Your Hurricane Action Plan should also inform you on what to do when a Hurricane Watch or Warning is issued for your area.
When a Hurricane Watch is issued for your area, check often for official bulletins from the National Hurricane Center and the National Weather Service. Fuel your car, check mobile home tie-downs, moor small craft or decide to move it to safe shelter, stock up on canned amd bottled provisions, check supplies of special medicines and drugs, check batteries for radio and flashlights, secure lawn furniture and other loose material outdoors, tape, board, or shutter windows to prevent shattering, and wedge sliding glass doors to prevent their lifting from their tracks.
When a Hurricane Warning is issued for your area, stay constantly tuned to National Hurricane Center and National Weather Service bulletins. If your home is sturdy and on high ground away from the coast, stay home and board up garage and porch doors; move valuables to upper floors; bring in pets; fill containers (such as a bathtub) with several days supply of drinking water; turn up refrigerator to maximum cold and don’t open unless necessary. In a Hurricane Warning, use phone only for emergencies; stay indoors on the down-wind side of a house away from windows. Be aware of the eye of the hurricane and where your home is in relation to it. If you’re in a mobile home, leave as quickly and as safely as you can. Leave other areas which may be affected by storm tide or stream flooding. Leave early in daylight if possible. If you’re leaving, make sure water and electricity are shut-off at main strations. Take small valuables and papers but travel light. Make a plan for pets: many storm shelters do not allow pets. If you’re evacuating, drive carefully to the nearest designated shelter using recommended evacuation routes. In evacuations, many roads will be closed while others are turned into 1-way highways away from storm danger areas.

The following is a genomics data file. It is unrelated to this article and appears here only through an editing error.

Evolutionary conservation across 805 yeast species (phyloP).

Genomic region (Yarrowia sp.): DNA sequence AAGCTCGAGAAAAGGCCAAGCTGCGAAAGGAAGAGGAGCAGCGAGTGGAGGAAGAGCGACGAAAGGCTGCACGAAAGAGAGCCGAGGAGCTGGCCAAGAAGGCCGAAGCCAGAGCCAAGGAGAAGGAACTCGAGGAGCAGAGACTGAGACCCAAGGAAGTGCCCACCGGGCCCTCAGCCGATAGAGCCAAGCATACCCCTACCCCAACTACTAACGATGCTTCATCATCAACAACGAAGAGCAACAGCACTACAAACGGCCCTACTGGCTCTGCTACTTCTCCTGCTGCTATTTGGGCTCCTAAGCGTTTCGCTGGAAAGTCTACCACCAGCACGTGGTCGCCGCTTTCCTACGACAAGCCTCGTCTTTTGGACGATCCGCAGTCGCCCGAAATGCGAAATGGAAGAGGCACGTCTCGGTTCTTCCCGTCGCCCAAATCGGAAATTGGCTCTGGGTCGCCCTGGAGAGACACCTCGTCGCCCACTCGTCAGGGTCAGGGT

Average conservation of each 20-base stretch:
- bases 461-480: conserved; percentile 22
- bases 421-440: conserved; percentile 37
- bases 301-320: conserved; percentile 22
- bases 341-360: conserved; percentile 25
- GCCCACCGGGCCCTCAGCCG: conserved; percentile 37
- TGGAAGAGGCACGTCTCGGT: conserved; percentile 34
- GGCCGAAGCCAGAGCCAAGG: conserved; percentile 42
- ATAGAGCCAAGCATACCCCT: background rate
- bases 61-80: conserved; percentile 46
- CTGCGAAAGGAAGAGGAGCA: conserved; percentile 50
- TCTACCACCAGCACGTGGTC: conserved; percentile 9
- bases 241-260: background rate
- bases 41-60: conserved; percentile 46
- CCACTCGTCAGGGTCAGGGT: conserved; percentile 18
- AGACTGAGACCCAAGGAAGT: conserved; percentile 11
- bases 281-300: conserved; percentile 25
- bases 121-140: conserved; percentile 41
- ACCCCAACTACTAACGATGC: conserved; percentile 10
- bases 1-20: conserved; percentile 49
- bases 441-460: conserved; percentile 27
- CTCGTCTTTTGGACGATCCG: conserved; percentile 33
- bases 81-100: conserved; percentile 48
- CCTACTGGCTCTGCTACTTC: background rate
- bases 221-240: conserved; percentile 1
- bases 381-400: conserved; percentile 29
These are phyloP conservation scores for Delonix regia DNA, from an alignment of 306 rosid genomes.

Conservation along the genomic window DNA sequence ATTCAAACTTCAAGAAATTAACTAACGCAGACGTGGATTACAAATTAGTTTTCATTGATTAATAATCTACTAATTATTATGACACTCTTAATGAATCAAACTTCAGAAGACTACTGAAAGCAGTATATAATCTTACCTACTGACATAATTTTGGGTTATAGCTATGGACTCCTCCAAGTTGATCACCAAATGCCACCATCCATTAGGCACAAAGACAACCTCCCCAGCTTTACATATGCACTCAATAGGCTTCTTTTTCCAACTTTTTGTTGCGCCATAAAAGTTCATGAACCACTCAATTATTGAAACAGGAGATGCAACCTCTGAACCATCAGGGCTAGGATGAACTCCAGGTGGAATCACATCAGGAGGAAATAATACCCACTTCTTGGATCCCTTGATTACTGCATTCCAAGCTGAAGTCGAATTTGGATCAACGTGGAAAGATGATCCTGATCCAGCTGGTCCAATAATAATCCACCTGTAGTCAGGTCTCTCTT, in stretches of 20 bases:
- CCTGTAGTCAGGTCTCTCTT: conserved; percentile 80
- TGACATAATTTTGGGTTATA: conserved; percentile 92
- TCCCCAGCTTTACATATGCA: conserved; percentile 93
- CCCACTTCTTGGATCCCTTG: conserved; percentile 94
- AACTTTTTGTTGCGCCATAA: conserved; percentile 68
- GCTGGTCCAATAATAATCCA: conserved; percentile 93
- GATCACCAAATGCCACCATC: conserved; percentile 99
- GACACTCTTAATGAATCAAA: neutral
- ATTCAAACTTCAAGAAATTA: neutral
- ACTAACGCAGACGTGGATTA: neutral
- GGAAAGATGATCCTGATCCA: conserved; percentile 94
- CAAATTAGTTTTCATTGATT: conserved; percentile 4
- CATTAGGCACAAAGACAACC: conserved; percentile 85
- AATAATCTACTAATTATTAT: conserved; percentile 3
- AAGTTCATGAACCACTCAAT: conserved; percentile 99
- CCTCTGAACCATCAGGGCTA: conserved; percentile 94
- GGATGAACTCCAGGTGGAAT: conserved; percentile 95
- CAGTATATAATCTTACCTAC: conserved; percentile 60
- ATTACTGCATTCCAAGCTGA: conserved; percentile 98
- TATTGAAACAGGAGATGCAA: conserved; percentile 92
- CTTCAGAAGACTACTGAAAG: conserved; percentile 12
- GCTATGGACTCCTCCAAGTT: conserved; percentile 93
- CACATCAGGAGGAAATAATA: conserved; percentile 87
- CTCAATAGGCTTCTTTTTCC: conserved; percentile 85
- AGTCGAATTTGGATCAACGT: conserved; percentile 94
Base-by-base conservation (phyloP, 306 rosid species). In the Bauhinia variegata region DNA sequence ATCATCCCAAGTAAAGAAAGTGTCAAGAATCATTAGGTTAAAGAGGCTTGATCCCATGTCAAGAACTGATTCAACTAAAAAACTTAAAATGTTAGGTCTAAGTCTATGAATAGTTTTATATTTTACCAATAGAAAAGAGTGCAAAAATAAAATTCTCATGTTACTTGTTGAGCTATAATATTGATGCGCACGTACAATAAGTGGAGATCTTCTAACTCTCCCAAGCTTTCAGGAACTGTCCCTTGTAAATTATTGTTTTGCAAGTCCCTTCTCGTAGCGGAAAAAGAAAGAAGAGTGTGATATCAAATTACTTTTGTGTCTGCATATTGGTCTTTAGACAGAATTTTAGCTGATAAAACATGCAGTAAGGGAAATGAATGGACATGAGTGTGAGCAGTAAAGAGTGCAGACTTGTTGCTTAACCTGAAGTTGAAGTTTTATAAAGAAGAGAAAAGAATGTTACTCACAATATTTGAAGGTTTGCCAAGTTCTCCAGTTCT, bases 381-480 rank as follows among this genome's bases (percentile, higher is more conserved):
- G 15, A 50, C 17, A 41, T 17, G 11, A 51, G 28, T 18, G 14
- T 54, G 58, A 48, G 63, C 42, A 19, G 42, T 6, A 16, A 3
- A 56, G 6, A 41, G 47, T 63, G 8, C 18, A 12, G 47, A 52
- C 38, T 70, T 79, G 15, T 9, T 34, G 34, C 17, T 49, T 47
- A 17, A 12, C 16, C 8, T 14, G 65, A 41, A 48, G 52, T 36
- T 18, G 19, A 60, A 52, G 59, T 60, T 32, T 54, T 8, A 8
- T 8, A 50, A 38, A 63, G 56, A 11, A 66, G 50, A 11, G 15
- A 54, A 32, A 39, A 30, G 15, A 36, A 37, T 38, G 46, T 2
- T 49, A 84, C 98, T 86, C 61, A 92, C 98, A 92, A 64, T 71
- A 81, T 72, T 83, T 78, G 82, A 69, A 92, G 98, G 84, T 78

As part of your Hurricane Action Planning now, you should walk yourself and your family through what you’d do if a Hurricane Watch or Warning were to be issued for your area. This practice will help inform you of what you need to do when a storm threat actually arrives. Acting smart and calm will save lives and property and being prepared now well in advance of any threat is the most smart thing you can do.
For the latest on Matthew and the rest of the tropics around the US in the Atlantic and the Pacific, visit our Hurricane & Tropical Weather page here: https://weatherboy.com/hurricanes-tropical-weather/